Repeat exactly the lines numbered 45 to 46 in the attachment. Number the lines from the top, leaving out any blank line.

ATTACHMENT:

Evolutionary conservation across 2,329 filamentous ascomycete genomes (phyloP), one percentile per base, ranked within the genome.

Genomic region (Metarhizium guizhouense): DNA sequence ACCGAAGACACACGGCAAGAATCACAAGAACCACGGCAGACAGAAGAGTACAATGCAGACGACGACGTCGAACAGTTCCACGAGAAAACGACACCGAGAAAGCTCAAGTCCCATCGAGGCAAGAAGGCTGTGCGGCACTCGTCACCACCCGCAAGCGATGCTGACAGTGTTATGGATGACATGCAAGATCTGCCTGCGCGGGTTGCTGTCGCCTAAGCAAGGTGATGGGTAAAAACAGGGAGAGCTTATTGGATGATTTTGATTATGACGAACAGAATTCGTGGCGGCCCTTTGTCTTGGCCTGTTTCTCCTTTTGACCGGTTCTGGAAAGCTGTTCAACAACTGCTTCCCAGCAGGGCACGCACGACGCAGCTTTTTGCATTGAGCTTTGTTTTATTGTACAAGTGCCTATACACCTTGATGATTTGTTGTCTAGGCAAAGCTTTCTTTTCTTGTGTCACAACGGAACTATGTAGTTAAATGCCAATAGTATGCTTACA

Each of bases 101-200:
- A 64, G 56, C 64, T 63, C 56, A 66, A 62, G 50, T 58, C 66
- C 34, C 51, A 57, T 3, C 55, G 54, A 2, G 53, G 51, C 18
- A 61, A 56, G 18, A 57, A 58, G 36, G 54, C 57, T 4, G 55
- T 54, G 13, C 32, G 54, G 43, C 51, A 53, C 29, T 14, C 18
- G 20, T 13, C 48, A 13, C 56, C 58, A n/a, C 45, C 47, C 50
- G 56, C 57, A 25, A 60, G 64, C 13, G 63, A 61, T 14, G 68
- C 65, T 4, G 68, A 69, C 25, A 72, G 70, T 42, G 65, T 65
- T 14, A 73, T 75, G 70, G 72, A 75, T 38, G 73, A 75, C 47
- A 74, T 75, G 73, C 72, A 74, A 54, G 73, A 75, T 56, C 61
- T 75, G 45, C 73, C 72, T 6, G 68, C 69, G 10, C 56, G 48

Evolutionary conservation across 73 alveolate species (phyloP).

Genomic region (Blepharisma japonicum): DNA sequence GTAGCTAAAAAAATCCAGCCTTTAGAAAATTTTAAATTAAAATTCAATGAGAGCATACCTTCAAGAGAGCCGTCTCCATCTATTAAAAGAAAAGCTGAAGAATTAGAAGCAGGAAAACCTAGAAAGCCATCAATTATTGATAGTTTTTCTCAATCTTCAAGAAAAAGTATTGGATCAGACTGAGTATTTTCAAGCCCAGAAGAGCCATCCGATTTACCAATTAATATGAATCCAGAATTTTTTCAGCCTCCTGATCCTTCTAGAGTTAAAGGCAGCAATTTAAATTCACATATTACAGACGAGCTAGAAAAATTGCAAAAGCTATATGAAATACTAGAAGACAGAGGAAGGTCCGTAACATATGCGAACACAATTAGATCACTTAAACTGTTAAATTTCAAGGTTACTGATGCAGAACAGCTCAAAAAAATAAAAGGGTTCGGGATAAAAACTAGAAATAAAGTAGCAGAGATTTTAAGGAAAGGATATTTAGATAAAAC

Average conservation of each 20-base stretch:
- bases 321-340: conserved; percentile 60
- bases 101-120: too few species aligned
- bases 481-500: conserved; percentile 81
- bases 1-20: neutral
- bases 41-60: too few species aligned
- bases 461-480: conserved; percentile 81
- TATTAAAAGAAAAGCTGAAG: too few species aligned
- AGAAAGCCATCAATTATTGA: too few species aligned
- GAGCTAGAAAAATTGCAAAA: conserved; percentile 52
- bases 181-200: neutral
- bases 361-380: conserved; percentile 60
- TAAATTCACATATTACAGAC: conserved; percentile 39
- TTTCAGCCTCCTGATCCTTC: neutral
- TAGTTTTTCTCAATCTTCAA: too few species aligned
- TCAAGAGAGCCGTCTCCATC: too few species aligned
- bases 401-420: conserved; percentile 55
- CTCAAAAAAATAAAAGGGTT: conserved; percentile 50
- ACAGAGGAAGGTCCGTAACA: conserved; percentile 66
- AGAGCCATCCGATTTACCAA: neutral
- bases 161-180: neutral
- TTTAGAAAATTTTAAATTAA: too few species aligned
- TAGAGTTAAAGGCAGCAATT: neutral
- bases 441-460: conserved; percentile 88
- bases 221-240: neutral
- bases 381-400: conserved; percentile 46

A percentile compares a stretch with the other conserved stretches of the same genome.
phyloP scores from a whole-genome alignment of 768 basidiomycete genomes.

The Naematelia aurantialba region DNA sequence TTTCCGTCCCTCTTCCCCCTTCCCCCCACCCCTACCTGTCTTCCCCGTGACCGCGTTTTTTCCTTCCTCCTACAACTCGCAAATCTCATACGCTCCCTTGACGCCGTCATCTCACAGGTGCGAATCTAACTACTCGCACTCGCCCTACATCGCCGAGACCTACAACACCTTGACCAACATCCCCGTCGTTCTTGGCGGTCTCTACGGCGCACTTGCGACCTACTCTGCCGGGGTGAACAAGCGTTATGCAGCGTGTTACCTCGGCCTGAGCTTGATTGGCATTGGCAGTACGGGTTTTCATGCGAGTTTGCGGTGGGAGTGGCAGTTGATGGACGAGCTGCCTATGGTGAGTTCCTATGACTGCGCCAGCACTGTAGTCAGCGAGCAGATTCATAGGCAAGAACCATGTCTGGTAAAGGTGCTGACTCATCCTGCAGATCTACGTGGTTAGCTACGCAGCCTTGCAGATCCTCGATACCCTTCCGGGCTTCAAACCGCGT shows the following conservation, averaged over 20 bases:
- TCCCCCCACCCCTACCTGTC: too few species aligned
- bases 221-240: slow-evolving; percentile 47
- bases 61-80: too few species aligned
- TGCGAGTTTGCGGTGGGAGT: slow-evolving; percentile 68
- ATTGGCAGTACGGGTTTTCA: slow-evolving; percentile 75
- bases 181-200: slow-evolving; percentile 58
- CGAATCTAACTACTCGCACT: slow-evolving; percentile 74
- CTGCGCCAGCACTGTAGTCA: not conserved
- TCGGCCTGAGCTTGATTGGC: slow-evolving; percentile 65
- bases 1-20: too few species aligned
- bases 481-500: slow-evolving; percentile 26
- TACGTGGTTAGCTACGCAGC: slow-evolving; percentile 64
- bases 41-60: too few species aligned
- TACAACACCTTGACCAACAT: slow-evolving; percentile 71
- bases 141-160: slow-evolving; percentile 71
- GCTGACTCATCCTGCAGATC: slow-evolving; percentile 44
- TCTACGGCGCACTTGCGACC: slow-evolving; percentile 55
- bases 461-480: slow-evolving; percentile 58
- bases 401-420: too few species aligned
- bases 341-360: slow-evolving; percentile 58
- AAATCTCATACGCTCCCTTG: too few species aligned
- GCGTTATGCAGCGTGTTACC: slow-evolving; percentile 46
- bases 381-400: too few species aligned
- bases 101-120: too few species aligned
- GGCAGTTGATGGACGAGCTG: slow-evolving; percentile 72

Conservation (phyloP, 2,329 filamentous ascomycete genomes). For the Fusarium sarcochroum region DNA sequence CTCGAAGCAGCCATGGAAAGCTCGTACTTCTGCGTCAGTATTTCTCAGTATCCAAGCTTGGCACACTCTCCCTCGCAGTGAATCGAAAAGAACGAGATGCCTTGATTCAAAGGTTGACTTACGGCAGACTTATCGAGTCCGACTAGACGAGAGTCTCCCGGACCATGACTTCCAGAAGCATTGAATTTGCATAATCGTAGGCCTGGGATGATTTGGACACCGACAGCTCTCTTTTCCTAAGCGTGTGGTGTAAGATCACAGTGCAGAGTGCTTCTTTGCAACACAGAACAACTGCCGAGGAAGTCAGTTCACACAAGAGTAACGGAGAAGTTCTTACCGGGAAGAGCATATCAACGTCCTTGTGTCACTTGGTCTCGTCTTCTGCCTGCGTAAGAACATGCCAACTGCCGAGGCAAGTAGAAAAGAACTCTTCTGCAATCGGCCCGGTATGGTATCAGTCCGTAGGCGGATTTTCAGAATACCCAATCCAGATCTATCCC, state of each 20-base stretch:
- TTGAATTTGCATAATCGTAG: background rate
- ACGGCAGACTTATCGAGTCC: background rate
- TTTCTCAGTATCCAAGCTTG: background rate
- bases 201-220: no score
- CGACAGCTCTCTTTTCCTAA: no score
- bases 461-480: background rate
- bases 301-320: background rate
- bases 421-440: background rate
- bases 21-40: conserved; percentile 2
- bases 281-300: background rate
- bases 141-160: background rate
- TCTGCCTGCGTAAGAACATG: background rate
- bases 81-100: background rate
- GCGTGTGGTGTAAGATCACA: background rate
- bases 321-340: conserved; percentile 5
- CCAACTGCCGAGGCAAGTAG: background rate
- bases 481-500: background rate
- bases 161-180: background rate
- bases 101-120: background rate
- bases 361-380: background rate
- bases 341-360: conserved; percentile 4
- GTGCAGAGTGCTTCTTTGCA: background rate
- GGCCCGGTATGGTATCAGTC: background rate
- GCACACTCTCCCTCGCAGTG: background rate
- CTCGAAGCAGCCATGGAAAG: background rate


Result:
- TCCCCCCACCCCTACCTGTC: too few species aligned
- bases 221-240: slow-evolving; percentile 47